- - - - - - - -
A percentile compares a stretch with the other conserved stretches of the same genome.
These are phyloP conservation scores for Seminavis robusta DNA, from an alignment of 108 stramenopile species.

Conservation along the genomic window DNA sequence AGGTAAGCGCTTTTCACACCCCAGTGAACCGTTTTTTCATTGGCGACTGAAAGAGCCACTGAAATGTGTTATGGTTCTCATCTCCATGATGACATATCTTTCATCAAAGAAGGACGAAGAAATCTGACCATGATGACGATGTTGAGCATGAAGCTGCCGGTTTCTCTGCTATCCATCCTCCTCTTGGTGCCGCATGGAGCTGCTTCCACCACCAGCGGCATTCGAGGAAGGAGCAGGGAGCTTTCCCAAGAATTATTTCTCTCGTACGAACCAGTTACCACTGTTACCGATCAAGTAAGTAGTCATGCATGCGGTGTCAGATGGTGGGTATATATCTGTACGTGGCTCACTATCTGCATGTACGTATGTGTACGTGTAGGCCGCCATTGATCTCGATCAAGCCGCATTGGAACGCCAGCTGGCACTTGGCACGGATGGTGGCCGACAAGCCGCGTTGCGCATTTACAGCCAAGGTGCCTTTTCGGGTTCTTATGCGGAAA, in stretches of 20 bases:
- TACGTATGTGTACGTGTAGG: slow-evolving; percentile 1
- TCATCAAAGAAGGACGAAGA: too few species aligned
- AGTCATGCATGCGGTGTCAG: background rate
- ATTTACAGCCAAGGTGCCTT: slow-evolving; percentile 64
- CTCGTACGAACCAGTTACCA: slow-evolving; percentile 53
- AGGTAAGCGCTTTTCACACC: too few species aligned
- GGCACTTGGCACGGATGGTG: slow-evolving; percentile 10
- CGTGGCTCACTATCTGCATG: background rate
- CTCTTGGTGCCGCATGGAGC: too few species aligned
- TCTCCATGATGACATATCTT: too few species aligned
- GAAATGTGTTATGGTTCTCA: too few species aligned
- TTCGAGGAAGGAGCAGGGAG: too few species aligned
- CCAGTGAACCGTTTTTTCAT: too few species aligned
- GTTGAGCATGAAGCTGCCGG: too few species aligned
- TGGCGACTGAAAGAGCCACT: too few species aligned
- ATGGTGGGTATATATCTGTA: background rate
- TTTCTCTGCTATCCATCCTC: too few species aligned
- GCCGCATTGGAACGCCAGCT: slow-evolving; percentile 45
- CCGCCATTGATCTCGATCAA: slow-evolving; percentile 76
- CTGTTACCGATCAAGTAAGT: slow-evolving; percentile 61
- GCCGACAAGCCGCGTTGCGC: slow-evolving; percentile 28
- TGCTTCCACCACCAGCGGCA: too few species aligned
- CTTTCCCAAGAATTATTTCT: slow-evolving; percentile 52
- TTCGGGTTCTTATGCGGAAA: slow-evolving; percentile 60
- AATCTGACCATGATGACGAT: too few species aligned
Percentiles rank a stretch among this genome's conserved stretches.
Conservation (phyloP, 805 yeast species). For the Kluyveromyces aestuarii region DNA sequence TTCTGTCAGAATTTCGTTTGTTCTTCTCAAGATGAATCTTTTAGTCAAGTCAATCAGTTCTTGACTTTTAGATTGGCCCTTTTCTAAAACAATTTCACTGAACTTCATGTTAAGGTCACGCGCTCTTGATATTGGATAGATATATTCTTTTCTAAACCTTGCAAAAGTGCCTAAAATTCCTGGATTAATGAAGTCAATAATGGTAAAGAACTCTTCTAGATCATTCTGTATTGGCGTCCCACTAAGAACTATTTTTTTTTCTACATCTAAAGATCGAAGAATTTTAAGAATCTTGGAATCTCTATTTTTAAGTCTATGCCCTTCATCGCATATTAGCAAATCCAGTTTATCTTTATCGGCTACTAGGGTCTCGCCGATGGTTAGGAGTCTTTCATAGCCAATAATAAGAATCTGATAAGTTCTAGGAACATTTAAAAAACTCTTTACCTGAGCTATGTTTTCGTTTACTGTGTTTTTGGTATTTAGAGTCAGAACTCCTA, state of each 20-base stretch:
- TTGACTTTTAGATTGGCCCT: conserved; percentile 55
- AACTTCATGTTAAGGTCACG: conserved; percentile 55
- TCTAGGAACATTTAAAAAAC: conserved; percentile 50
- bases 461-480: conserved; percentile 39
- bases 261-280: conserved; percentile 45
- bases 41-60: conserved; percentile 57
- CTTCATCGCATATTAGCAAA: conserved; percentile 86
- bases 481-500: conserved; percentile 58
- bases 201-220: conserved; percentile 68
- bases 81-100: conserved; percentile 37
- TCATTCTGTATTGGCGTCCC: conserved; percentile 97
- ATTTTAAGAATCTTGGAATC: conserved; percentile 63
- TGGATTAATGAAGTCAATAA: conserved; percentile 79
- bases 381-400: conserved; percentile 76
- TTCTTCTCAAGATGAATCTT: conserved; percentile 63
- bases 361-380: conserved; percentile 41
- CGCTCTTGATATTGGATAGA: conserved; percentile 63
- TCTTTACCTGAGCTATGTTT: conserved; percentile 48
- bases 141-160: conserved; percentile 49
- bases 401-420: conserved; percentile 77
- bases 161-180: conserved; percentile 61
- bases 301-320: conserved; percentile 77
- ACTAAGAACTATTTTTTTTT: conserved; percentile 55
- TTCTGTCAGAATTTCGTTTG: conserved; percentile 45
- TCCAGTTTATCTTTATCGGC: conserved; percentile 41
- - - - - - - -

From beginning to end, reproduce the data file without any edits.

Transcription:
A percentile compares a stretch with the other conserved stretches of the same genome.
These are phyloP conservation scores for Seminavis robusta DNA, from an alignment of 108 stramenopile species.

Conservation along the genomic window DNA sequence AGGTAAGCGCTTTTCACACCCCAGTGAACCGTTTTTTCATTGGCGACTGAAAGAGCCACTGAAATGTGTTATGGTTCTCATCTCCATGATGACATATCTTTCATCAAAGAAGGACGAAGAAATCTGACCATGATGACGATGTTGAGCATGAAGCTGCCGGTTTCTCTGCTATCCATCCTCCTCTTGGTGCCGCATGGAGCTGCTTCCACCACCAGCGGCATTCGAGGAAGGAGCAGGGAGCTTTCCCAAGAATTATTTCTCTCGTACGAACCAGTTACCACTGTTACCGATCAAGTAAGTAGTCATGCATGCGGTGTCAGATGGTGGGTATATATCTGTACGTGGCTCACTATCTGCATGTACGTATGTGTACGTGTAGGCCGCCATTGATCTCGATCAAGCCGCATTGGAACGCCAGCTGGCACTTGGCACGGATGGTGGCCGACAAGCCGCGTTGCGCATTTACAGCCAAGGTGCCTTTTCGGGTTCTTATGCGGAAA, in stretches of 20 bases:
- TACGTATGTGTACGTGTAGG: slow-evolving; percentile 1
- TCATCAAAGAAGGACGAAGA: too few species aligned
- AGTCATGCATGCGGTGTCAG: background rate
- ATTTACAGCCAAGGTGCCTT: slow-evolving; percentile 64
- CTCGTACGAACCAGTTACCA: slow-evolving; percentile 53
- AGGTAAGCGCTTTTCACACC: too few species aligned
- GGCACTTGGCACGGATGGTG: slow-evolving; percentile 10
- CGTGGCTCACTATCTGCATG: background rate
- CTCTTGGTGCCGCATGGAGC: too few species aligned
- TCTCCATGATGACATATCTT: too few species aligned
- GAAATGTGTTATGGTTCTCA: too few species aligned
- TTCGAGGAAGGAGCAGGGAG: too few species aligned
- CCAGTGAACCGTTTTTTCAT: too few species aligned
- GTTGAGCATGAAGCTGCCGG: too few species aligned
- TGGCGACTGAAAGAGCCACT: too few species aligned
- ATGGTGGGTATATATCTGTA: background rate
- TTTCTCTGCTATCCATCCTC: too few species aligned
- GCCGCATTGGAACGCCAGCT: slow-evolving; percentile 45
- CCGCCATTGATCTCGATCAA: slow-evolving; percentile 76
- CTGTTACCGATCAAGTAAGT: slow-evolving; percentile 61
- GCCGACAAGCCGCGTTGCGC: slow-evolving; percentile 28
- TGCTTCCACCACCAGCGGCA: too few species aligned
- CTTTCCCAAGAATTATTTCT: slow-evolving; percentile 52
- TTCGGGTTCTTATGCGGAAA: slow-evolving; percentile 60
- AATCTGACCATGATGACGAT: too few species aligned
Percentiles rank a stretch among this genome's conserved stretches.
Conservation (phyloP, 805 yeast species). For the Kluyveromyces aestuarii region DNA sequence TTCTGTCAGAATTTCGTTTGTTCTTCTCAAGATGAATCTTTTAGTCAAGTCAATCAGTTCTTGACTTTTAGATTGGCCCTTTTCTAAAACAATTTCACTGAACTTCATGTTAAGGTCACGCGCTCTTGATATTGGATAGATATATTCTTTTCTAAACCTTGCAAAAGTGCCTAAAATTCCTGGATTAATGAAGTCAATAATGGTAAAGAACTCTTCTAGATCATTCTGTATTGGCGTCCCACTAAGAACTATTTTTTTTTCTACATCTAAAGATCGAAGAATTTTAAGAATCTTGGAATCTCTATTTTTAAGTCTATGCCCTTCATCGCATATTAGCAAATCCAGTTTATCTTTATCGGCTACTAGGGTCTCGCCGATGGTTAGGAGTCTTTCATAGCCAATAATAAGAATCTGATAAGTTCTAGGAACATTTAAAAAACTCTTTACCTGAGCTATGTTTTCGTTTACTGTGTTTTTGGTATTTAGAGTCAGAACTCCTA, state of each 20-base stretch:
- TTGACTTTTAGATTGGCCCT: conserved; percentile 55
- AACTTCATGTTAAGGTCACG: conserved; percentile 55
- TCTAGGAACATTTAAAAAAC: conserved; percentile 50
- bases 461-480: conserved; percentile 39
- bases 261-280: conserved; percentile 45
- bases 41-60: conserved; percentile 57
- CTTCATCGCATATTAGCAAA: conserved; percentile 86
- bases 481-500: conserved; percentile 58
- bases 201-220: conserved; percentile 68
- bases 81-100: conserved; percentile 37
- TCATTCTGTATTGGCGTCCC: conserved; percentile 97
- ATTTTAAGAATCTTGGAATC: conserved; percentile 63
- TGGATTAATGAAGTCAATAA: conserved; percentile 79
- bases 381-400: conserved; percentile 76
- TTCTTCTCAAGATGAATCTT: conserved; percentile 63
- bases 361-380: conserved; percentile 41
- CGCTCTTGATATTGGATAGA: conserved; percentile 63
- TCTTTACCTGAGCTATGTTT: conserved; percentile 48
- bases 141-160: conserved; percentile 49
- bases 401-420: conserved; percentile 77
- bases 161-180: conserved; percentile 61
- bases 301-320: conserved; percentile 77
- ACTAAGAACTATTTTTTTTT: conserved; percentile 55
- TTCTGTCAGAATTTCGTTTG: conserved; percentile 45
- TCCAGTTTATCTTTATCGGC: conserved; percentile 41